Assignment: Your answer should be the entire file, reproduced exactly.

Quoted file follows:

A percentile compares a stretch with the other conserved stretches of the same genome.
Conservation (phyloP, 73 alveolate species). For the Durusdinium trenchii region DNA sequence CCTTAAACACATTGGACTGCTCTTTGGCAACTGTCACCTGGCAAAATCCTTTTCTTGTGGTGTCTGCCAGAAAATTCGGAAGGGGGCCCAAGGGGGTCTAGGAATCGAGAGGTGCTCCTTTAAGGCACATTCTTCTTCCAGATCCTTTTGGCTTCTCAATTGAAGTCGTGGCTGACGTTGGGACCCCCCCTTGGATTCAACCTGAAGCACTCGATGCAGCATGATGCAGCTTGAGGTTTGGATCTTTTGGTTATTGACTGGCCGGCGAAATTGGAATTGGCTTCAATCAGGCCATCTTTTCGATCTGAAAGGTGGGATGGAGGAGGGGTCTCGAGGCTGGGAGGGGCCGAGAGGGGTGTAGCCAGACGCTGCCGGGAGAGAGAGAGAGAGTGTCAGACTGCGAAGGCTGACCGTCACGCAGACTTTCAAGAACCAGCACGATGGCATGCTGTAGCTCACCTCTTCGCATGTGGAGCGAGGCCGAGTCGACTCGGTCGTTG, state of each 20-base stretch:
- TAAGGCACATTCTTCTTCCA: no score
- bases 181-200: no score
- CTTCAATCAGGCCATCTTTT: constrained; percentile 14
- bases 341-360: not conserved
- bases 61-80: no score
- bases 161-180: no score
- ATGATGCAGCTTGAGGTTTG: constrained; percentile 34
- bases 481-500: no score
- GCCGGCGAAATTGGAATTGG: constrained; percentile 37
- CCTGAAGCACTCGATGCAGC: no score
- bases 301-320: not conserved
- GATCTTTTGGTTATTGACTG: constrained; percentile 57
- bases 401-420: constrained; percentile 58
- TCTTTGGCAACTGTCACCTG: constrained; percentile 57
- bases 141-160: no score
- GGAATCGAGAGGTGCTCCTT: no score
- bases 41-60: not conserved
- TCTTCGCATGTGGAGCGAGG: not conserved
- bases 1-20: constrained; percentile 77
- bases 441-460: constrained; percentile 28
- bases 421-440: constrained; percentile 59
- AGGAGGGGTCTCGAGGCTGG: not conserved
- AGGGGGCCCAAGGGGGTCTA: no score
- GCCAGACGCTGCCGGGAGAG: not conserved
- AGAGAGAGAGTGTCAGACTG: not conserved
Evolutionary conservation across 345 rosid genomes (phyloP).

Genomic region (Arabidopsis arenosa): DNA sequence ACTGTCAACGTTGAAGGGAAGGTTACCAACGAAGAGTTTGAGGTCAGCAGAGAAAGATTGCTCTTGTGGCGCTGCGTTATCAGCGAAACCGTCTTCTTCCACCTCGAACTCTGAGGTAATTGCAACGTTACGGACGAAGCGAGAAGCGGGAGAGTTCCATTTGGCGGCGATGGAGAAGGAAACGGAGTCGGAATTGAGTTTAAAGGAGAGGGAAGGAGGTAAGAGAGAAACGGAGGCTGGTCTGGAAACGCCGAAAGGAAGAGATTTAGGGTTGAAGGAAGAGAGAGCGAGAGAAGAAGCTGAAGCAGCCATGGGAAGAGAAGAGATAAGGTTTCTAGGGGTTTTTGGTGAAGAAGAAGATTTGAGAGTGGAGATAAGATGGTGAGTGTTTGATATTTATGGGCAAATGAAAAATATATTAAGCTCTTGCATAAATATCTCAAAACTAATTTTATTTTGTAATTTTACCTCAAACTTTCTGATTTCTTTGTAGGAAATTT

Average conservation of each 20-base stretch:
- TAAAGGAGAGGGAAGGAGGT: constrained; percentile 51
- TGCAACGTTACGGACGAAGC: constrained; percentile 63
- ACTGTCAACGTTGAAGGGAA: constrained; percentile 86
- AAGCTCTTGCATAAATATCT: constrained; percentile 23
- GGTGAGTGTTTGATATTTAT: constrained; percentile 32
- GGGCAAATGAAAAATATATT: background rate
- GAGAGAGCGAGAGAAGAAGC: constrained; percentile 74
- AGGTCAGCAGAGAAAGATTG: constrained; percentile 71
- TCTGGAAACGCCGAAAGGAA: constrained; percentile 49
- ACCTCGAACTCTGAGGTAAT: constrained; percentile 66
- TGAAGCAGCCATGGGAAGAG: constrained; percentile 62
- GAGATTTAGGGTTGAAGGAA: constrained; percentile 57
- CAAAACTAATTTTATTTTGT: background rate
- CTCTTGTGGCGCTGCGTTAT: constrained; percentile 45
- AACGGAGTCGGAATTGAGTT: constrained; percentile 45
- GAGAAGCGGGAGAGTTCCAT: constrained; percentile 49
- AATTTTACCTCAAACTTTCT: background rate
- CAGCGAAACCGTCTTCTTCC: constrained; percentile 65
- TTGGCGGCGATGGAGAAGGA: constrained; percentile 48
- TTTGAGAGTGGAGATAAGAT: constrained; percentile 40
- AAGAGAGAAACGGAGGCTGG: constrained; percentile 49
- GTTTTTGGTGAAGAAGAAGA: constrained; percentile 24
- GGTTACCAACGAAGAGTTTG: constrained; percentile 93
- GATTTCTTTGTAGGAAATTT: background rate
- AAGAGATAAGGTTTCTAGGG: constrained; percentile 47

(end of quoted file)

A percentile compares a stretch with the other conserved stretches of the same genome.
Conservation (phyloP, 73 alveolate species). For the Durusdinium trenchii region DNA sequence CCTTAAACACATTGGACTGCTCTTTGGCAACTGTCACCTGGCAAAATCCTTTTCTTGTGGTGTCTGCCAGAAAATTCGGAAGGGGGCCCAAGGGGGTCTAGGAATCGAGAGGTGCTCCTTTAAGGCACATTCTTCTTCCAGATCCTTTTGGCTTCTCAATTGAAGTCGTGGCTGACGTTGGGACCCCCCCTTGGATTCAACCTGAAGCACTCGATGCAGCATGATGCAGCTTGAGGTTTGGATCTTTTGGTTATTGACTGGCCGGCGAAATTGGAATTGGCTTCAATCAGGCCATCTTTTCGATCTGAAAGGTGGGATGGAGGAGGGGTCTCGAGGCTGGGAGGGGCCGAGAGGGGTGTAGCCAGACGCTGCCGGGAGAGAGAGAGAGAGTGTCAGACTGCGAAGGCTGACCGTCACGCAGACTTTCAAGAACCAGCACGATGGCATGCTGTAGCTCACCTCTTCGCATGTGGAGCGAGGCCGAGTCGACTCGGTCGTTG, state of each 20-base stretch:
- TAAGGCACATTCTTCTTCCA: no score
- bases 181-200: no score
- CTTCAATCAGGCCATCTTTT: constrained; percentile 14
- bases 341-360: not conserved
- bases 61-80: no score
- bases 161-180: no score
- ATGATGCAGCTTGAGGTTTG: constrained; percentile 34
- bases 481-500: no score
- GCCGGCGAAATTGGAATTGG: constrained; percentile 37
- CCTGAAGCACTCGATGCAGC: no score
- bases 301-320: not conserved
- GATCTTTTGGTTATTGACTG: constrained; percentile 57
- bases 401-420: constrained; percentile 58
- TCTTTGGCAACTGTCACCTG: constrained; percentile 57
- bases 141-160: no score
- GGAATCGAGAGGTGCTCCTT: no score
- bases 41-60: not conserved
- TCTTCGCATGTGGAGCGAGG: not conserved
- bases 1-20: constrained; percentile 77
- bases 441-460: constrained; percentile 28
- bases 421-440: constrained; percentile 59
- AGGAGGGGTCTCGAGGCTGG: not conserved
- AGGGGGCCCAAGGGGGTCTA: no score
- GCCAGACGCTGCCGGGAGAG: not conserved
- AGAGAGAGAGTGTCAGACTG: not conserved
Evolutionary conservation across 345 rosid genomes (phyloP).

Genomic region (Arabidopsis arenosa): DNA sequence ACTGTCAACGTTGAAGGGAAGGTTACCAACGAAGAGTTTGAGGTCAGCAGAGAAAGATTGCTCTTGTGGCGCTGCGTTATCAGCGAAACCGTCTTCTTCCACCTCGAACTCTGAGGTAATTGCAACGTTACGGACGAAGCGAGAAGCGGGAGAGTTCCATTTGGCGGCGATGGAGAAGGAAACGGAGTCGGAATTGAGTTTAAAGGAGAGGGAAGGAGGTAAGAGAGAAACGGAGGCTGGTCTGGAAACGCCGAAAGGAAGAGATTTAGGGTTGAAGGAAGAGAGAGCGAGAGAAGAAGCTGAAGCAGCCATGGGAAGAGAAGAGATAAGGTTTCTAGGGGTTTTTGGTGAAGAAGAAGATTTGAGAGTGGAGATAAGATGGTGAGTGTTTGATATTTATGGGCAAATGAAAAATATATTAAGCTCTTGCATAAATATCTCAAAACTAATTTTATTTTGTAATTTTACCTCAAACTTTCTGATTTCTTTGTAGGAAATTT

Average conservation of each 20-base stretch:
- TAAAGGAGAGGGAAGGAGGT: constrained; percentile 51
- TGCAACGTTACGGACGAAGC: constrained; percentile 63
- ACTGTCAACGTTGAAGGGAA: constrained; percentile 86
- AAGCTCTTGCATAAATATCT: constrained; percentile 23
- GGTGAGTGTTTGATATTTAT: constrained; percentile 32
- GGGCAAATGAAAAATATATT: background rate
- GAGAGAGCGAGAGAAGAAGC: constrained; percentile 74
- AGGTCAGCAGAGAAAGATTG: constrained; percentile 71
- TCTGGAAACGCCGAAAGGAA: constrained; percentile 49
- ACCTCGAACTCTGAGGTAAT: constrained; percentile 66
- TGAAGCAGCCATGGGAAGAG: constrained; percentile 62
- GAGATTTAGGGTTGAAGGAA: constrained; percentile 57
- CAAAACTAATTTTATTTTGT: background rate
- CTCTTGTGGCGCTGCGTTAT: constrained; percentile 45
- AACGGAGTCGGAATTGAGTT: constrained; percentile 45
- GAGAAGCGGGAGAGTTCCAT: constrained; percentile 49
- AATTTTACCTCAAACTTTCT: background rate
- CAGCGAAACCGTCTTCTTCC: constrained; percentile 65
- TTGGCGGCGATGGAGAAGGA: constrained; percentile 48
- TTTGAGAGTGGAGATAAGAT: constrained; percentile 40
- AAGAGAGAAACGGAGGCTGG: constrained; percentile 49
- GTTTTTGGTGAAGAAGAAGA: constrained; percentile 24
- GGTTACCAACGAAGAGTTTG: constrained; percentile 93
- GATTTCTTTGTAGGAAATTT: background rate
- AAGAGATAAGGTTTCTAGGG: constrained; percentile 47